Natural occurrenceEdit

Acetophenone occurs naturally in many foods including apple, cheese, apricot, banana, beef, and cauliflower. It is also a component of castoreum, the exudate from the castor sacs of the mature beaver.[10]


In the late 19th and early 20th centuries, acetophenone was used in medicine.[11] It was marketed as a hypnotic and anticonvulsant under brand name Hypnone. The typical dosage was 0.12 to 0.3 milliliters.[12] It was considered to have superior sedative effects to both paraldehyde and chloral hydrate.[13] In humans, acetophenone is metabolized to benzoic acid, carbonic acid, and acetone.[14] Hippuric acid occurs as an indirect metabolite and its quantity in urine may be used to confirm acetophenone exposure,[15] although other substances, like toluene, also induce hippuric acid in urine.[16]


The LD50 is 815 mg/kg (oral, rats).[2] Acetophenone is currently listed as a Group D carcinogen indicating that it does not produce carcinogenic effects in humans.


  1. ^ Nomenclature of Organic Chemistry : IUPAC Recommendations and Preferred Names 2013 (Blue Book). Cambridge: The Royal Society of Chemistry. 2014. p. 723. doi:10.1039/9781849733069-00648. ISBN 978-0-85404-182-4. The names acetophenone and benzophenone are retained only for general nomenclature, but no substitution is allowed.
  2. ^ a b c d e Siegel, Hardo; Eggersdorfer, Manfred. "Ketones". Ullmann's Encyclopedia of Industrial Chemistry. Weinheim: Wiley-VCH. doi:10.1002/14356007.a15_077.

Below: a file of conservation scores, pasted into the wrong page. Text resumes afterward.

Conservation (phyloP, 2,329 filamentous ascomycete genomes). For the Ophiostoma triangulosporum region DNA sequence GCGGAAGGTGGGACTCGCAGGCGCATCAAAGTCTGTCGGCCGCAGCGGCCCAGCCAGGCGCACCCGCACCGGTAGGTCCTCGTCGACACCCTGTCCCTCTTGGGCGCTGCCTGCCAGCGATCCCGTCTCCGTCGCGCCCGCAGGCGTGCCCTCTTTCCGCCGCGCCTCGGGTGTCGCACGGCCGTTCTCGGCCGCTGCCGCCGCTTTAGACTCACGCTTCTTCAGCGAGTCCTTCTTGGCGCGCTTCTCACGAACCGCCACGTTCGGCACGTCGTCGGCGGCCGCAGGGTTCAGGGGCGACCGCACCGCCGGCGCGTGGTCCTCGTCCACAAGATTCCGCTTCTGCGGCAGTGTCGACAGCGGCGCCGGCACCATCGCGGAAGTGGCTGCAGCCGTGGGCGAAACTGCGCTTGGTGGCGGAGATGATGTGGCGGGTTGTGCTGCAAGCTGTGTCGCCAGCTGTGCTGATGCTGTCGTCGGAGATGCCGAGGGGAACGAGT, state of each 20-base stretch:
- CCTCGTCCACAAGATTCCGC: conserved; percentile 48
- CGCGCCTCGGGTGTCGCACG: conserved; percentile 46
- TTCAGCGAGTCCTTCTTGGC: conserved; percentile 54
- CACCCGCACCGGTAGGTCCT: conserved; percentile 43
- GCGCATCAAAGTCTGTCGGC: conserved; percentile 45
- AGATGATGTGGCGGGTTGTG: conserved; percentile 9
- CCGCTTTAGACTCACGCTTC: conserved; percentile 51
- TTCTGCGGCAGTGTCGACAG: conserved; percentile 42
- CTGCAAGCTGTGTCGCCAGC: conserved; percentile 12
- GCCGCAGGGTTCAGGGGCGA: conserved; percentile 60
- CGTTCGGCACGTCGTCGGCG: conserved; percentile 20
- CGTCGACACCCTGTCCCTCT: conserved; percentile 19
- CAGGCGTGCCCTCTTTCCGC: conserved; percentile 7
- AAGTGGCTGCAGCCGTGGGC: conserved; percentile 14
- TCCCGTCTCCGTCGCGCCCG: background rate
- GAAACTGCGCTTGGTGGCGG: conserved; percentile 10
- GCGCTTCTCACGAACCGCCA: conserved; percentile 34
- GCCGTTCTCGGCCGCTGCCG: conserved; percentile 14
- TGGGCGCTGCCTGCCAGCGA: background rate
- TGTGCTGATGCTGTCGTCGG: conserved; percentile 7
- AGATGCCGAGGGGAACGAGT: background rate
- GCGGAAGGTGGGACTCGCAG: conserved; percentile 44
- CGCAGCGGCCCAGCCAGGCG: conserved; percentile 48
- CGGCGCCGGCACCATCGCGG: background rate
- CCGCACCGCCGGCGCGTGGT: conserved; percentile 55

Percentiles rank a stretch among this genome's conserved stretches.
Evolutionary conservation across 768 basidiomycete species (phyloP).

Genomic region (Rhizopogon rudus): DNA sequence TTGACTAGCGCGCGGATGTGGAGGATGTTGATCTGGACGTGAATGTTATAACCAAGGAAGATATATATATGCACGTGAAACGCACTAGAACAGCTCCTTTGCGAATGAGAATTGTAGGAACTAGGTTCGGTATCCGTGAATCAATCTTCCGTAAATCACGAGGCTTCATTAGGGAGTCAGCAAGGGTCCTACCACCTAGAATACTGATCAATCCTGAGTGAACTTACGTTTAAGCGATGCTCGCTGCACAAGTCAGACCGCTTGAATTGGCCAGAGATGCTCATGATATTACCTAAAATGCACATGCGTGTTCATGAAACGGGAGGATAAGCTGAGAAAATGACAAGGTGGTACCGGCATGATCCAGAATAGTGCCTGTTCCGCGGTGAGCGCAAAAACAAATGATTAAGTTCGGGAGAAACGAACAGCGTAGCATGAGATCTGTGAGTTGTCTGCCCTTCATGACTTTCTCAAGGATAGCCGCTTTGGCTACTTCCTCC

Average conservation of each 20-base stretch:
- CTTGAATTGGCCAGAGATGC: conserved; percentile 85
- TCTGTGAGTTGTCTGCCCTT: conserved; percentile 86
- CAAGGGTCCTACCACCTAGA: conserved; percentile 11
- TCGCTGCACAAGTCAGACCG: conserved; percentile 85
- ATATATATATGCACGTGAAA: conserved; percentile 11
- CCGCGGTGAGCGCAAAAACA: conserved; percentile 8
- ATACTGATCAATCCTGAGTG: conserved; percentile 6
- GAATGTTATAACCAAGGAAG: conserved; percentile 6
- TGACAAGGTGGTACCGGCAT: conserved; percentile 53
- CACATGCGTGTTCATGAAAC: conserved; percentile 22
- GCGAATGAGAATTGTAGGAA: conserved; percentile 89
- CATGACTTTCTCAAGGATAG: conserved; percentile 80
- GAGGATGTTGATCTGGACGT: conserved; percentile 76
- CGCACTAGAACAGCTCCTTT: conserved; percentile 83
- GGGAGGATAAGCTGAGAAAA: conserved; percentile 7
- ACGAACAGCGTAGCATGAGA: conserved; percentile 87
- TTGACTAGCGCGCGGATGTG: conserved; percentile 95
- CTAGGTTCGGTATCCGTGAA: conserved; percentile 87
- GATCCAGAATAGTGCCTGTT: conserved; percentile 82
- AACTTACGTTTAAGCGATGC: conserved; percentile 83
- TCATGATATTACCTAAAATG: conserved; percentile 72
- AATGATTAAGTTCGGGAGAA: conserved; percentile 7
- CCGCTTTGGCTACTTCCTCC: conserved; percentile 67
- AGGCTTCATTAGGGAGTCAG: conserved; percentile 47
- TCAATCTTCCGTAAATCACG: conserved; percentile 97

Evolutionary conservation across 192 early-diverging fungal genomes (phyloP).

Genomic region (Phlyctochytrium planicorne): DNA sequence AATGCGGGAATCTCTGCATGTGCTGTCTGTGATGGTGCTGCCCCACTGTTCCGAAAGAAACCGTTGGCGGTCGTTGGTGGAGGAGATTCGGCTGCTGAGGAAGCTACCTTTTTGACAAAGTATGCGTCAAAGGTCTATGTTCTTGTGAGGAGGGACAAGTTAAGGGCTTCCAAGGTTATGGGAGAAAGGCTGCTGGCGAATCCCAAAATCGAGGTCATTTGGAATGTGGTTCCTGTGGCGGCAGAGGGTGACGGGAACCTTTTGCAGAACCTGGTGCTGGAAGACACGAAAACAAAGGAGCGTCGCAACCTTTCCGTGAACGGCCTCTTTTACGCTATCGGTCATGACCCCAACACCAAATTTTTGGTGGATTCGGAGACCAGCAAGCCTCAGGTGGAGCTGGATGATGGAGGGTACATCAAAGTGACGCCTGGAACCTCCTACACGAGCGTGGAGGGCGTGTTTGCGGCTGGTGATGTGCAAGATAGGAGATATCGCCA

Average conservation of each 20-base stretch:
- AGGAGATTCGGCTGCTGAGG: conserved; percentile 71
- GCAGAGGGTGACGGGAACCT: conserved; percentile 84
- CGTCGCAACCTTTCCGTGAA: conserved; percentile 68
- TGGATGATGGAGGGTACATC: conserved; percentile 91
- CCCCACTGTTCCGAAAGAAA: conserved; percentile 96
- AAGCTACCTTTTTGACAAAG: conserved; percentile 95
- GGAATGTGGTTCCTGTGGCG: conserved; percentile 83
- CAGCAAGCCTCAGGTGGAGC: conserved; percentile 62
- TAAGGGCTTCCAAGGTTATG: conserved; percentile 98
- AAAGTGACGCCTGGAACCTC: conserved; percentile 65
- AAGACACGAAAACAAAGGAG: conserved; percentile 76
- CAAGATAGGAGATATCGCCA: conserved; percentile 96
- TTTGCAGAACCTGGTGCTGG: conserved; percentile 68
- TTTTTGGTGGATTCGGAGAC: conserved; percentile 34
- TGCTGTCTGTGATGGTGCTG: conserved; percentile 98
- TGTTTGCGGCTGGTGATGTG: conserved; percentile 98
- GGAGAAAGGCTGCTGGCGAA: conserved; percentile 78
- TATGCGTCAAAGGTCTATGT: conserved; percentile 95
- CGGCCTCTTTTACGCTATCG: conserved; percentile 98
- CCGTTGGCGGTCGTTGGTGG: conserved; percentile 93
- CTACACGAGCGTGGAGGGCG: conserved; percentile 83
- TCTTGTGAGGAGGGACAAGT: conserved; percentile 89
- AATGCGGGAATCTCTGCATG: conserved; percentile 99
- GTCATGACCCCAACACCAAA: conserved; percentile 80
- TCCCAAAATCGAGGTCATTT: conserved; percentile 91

3. ^ "Archived copy" (PDF). Archived from the original (PDF) on 2017-10-07. Retrieved 2017-10-07.CS1 maint: archived copy as title (link)
  4. ^ Burdock, George A. (2005), Fenaroli's Handbook of Flavor Ingredients (5th ed.), CRC Press, p. 15, ISBN 0-8493-3034-3, archived from the original on 2014-09-25
  5. ^ "Inactive Ingredient Search for Approved Drug Products". Archived from the original on 2013-05-04.
  6. ^ Wilen, Samuel H.; Kremer, Chester B.; Waltcher, Irving (1961). "Polystyrene—A multistep synthesis: For the undergraduate organic chemistry laboratory". J. Chem. Educ. 38 (6): 304–305. Bibcode:1961JChEd..38..304W. doi:10.1021/ed038p304.
  7. ^ Sittig, Marshall (1988). Pharmaceutical Manufacturing Encyclopedia. pp. 39, 177. ISBN 978-0-8155-1144-1.
  8. ^ Gadamasetti, Kumar; Tamim Braish (2007). Process Chemistry in the Pharmaceutical Industry, Volume 2. pp. 142–145. ISBN 978-0-8493-9051-7.
  9. ^ Maxwell, Charles E. (1943). "β-Dimethylaminopropiophenone Hydrochloride". Organic Syntheses. 23: 30.
  10. ^ Müller-Schwarze, D.; Houlihan, P. W. (April 1991). "Pheromonal activity of single castoreum constituents in beaver, Castor canadensis". Journal of Chemical Ecology. 17 (4): 715–34. doi:10.1007/BF00994195. PMID 24258917. S2CID 29937875.
  11. ^ Budavari, Susan, ed. (1996), The Merck Index: An Encyclopedia of Chemicals, Drugs, and Biologicals (12th ed.), Merck, ISBN 0911910123
  12. ^ Bartholow, Roberts (1908). A Practical Treatise on Materia Medica and Therapeutics. Appleton & Co.
  13. ^ Norman, Conolly (1887). "Cases illustrating the sedative effects of aceto-phenone". Journal of Mental Science. 32: 519. doi:10.1192/bjp.32.140.519.
  14. ^ "Hypnone – The new hypnotic". Journal of the American Medical Association. 5 (23): 632. 1885. doi:10.1001/jama.1885.02391220016006.
  15. ^ CID 7410 from PubChem
  16. ^ "The Netherlands Center for Occupational Diseases (NCvB): toluene (Dutch)" (PDF). Retrieved 19 April 2018.